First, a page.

Movie review: Hercules is brisk, breezy fun with fine sword-and-sandals spectacles

  • hercules

    Hercules is an upcoming American adventure film directed by Brett Ratner and starring Dwayne Johnson, Ian McShane, Reece Ritchie, Ingrid Bolsø Berdal, Joseph Fiennes, and ...

  • hercules

    See Dwayne Johnson like you’ve never seen him. Hercules is in theaters Friday.

  • hercules

    Hercules is based on the graphic novel Hercules: The Thracian Wars.

  • hercules

    Having completed his legendary twelve labours, Greek demigod Hercules has his life as a sword-for-hire tested when the King Cotys of Thrace and his daughter ...

  • hercules

    Hercules is set to be released on July 25, 2014.

  • hercules

    It is one of two Hollywood-studio Hercules films released in 2014, the other being Summit Entertainment's The Legend of Hercules.

  • Hercules

    A still from the upcoming movie Hercules that hits the theatres tomorrow.

Hercules
Direction: Brett Ratner
Actors: Dwayne Johnson, Ian McShane
Rating: *** 1/2

Although it doesn’t come close to matching the splendour of Ridley Scott’s Gladiator (2000), this account of the larger-than-life exploits of the Greek demigod is one of the finer sword-and-sandals spectacles in recent memory. Combining visceral action with involving dramatics, Hercules is brisk, breezy fun.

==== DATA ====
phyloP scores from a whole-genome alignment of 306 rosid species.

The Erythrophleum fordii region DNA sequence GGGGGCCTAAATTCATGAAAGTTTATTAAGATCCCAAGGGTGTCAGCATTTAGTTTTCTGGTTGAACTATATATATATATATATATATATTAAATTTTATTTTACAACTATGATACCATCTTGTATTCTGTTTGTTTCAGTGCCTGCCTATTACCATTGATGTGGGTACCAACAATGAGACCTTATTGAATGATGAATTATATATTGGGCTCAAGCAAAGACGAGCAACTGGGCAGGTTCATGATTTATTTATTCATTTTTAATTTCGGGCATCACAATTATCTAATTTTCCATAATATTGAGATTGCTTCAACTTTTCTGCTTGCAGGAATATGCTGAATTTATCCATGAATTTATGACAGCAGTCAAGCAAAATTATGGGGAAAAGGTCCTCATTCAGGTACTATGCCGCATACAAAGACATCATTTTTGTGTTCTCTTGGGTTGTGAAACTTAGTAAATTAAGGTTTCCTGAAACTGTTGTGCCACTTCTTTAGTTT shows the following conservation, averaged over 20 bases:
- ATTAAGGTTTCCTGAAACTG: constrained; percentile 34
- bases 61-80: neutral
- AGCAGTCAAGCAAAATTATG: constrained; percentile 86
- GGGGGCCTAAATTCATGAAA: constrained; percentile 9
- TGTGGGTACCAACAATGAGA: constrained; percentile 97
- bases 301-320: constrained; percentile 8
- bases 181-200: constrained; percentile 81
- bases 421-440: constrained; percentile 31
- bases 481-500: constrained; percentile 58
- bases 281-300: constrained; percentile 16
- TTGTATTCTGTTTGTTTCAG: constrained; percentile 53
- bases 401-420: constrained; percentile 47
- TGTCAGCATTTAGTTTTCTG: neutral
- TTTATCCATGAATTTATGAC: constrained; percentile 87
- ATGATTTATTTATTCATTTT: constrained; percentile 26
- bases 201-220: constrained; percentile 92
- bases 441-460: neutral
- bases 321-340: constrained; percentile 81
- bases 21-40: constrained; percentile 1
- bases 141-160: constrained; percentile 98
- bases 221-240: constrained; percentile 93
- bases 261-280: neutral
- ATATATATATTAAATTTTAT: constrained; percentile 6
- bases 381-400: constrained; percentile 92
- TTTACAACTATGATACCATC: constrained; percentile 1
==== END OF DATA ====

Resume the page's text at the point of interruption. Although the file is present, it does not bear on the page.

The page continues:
Also watch: Hercules review




Often wrongly maligned as director, Brett Ratner (Rush Hour trilogy) quickly sketches the protagonist’s background as a tormented hero struggling to come to terms with the death of his wife and three children.

Adapted from the graphic novel by the late Steve Moore, the opening montage features the titular strongman (Johnson, aka The Rock) slaying lions, hydras and a gargantuan boar as part of his arduous tasks.

Next: Herc and his band of merry mercenaries take up arms with the king of Thrace (John Hurt, impressive as ever). They help train his ragtag army to vanquish a rival warlord.

The narrative brims with a wealth of visual flourishes, courtesy legendary cinematographer Dante Spinotti. Even the capabilities of 3D are optimally utilized.

Staged across sprawling landscapes, the battles are choreographed with panache. A dose of humour is occasionally injected to relieve the tension generated by the gritty goings-on.

Ian McShane is delightfully deadpan as the spear-wielding soothsayer who wrongly foretells his own death on several occasions. The rest of Hercules’ followers include his teenage nephew, a mute orphan-turned-deadly warrior and an Amazonian archer (Ingrid Bolso Berdal). A pleasant surprise among the week’s releases, Hercules is highly recommended.

 

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